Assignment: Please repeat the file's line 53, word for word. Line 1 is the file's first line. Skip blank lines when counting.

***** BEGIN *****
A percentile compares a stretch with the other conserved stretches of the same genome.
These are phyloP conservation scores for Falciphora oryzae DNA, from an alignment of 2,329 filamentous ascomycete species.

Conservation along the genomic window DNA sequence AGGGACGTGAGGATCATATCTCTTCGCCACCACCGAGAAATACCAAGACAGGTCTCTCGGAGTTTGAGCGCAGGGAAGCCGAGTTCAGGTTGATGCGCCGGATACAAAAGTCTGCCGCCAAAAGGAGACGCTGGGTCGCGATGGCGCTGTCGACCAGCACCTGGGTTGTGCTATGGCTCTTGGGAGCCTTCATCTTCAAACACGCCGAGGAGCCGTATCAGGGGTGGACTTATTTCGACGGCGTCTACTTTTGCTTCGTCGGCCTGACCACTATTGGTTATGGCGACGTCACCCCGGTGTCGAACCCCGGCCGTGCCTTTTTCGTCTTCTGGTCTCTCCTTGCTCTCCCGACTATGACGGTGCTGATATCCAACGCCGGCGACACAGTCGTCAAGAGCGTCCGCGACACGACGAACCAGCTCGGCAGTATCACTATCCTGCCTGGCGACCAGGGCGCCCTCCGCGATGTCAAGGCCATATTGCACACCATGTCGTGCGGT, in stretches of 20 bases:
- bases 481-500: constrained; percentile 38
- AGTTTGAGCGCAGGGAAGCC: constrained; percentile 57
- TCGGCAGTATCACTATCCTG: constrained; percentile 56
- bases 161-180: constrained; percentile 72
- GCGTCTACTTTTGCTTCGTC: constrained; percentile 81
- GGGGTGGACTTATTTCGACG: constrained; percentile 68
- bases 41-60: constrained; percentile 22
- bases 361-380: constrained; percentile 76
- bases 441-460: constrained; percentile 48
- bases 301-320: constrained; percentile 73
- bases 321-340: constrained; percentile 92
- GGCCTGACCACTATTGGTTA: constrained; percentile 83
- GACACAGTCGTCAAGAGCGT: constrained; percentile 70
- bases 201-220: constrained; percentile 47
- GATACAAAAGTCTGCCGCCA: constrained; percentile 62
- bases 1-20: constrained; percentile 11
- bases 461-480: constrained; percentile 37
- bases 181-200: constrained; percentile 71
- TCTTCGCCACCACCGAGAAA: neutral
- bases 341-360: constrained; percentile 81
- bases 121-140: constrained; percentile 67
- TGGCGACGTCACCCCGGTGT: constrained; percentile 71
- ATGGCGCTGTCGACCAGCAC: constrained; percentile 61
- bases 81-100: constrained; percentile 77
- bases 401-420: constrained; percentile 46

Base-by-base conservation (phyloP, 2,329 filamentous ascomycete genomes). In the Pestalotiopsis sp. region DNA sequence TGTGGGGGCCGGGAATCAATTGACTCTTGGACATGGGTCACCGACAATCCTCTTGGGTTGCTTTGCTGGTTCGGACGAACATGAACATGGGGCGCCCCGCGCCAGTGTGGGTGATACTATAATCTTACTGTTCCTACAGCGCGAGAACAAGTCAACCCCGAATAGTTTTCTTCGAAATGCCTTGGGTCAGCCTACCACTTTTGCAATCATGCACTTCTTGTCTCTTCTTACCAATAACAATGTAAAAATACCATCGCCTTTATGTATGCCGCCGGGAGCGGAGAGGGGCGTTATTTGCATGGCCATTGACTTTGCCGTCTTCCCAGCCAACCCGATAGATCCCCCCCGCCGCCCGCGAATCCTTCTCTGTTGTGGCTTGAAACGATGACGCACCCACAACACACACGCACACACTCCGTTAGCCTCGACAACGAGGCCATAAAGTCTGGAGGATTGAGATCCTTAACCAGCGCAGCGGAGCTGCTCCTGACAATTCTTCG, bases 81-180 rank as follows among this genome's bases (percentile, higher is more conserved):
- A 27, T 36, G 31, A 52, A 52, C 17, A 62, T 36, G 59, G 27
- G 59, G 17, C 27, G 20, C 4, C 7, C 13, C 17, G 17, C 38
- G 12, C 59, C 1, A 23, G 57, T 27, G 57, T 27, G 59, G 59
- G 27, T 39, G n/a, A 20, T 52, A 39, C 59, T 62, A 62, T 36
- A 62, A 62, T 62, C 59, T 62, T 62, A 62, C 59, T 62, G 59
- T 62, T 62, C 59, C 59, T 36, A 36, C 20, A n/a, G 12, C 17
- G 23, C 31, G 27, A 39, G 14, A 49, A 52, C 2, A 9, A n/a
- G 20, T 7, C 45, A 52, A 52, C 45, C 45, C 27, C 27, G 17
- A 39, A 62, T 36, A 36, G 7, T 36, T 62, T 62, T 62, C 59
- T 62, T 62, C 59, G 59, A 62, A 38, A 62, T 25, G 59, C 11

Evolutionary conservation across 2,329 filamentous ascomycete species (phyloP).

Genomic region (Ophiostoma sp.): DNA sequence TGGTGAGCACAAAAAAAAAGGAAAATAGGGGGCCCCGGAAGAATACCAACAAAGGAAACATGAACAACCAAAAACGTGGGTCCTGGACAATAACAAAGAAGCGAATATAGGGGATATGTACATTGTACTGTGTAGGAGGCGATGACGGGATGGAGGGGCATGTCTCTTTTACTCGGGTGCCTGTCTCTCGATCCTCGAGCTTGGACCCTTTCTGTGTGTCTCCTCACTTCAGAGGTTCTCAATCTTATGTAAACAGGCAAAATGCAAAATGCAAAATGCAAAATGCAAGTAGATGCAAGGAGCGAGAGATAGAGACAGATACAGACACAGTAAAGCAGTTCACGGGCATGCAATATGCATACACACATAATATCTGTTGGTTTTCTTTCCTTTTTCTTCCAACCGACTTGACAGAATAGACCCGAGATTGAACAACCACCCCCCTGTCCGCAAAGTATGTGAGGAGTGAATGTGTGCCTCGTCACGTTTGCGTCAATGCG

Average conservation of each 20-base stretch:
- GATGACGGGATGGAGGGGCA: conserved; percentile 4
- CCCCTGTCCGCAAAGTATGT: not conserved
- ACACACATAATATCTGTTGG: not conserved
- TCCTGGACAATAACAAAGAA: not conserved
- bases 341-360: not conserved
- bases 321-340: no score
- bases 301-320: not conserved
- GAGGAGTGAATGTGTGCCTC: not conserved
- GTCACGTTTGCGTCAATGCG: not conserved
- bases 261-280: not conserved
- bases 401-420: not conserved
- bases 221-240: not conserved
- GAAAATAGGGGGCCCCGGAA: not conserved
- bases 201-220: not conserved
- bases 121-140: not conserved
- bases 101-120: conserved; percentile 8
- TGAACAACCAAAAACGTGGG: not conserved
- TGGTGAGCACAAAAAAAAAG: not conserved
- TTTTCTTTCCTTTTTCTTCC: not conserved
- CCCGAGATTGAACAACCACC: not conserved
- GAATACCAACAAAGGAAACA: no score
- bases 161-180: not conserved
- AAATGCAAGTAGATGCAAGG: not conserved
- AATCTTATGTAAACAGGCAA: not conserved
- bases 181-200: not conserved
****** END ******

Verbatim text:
- bases 401-420: not conserved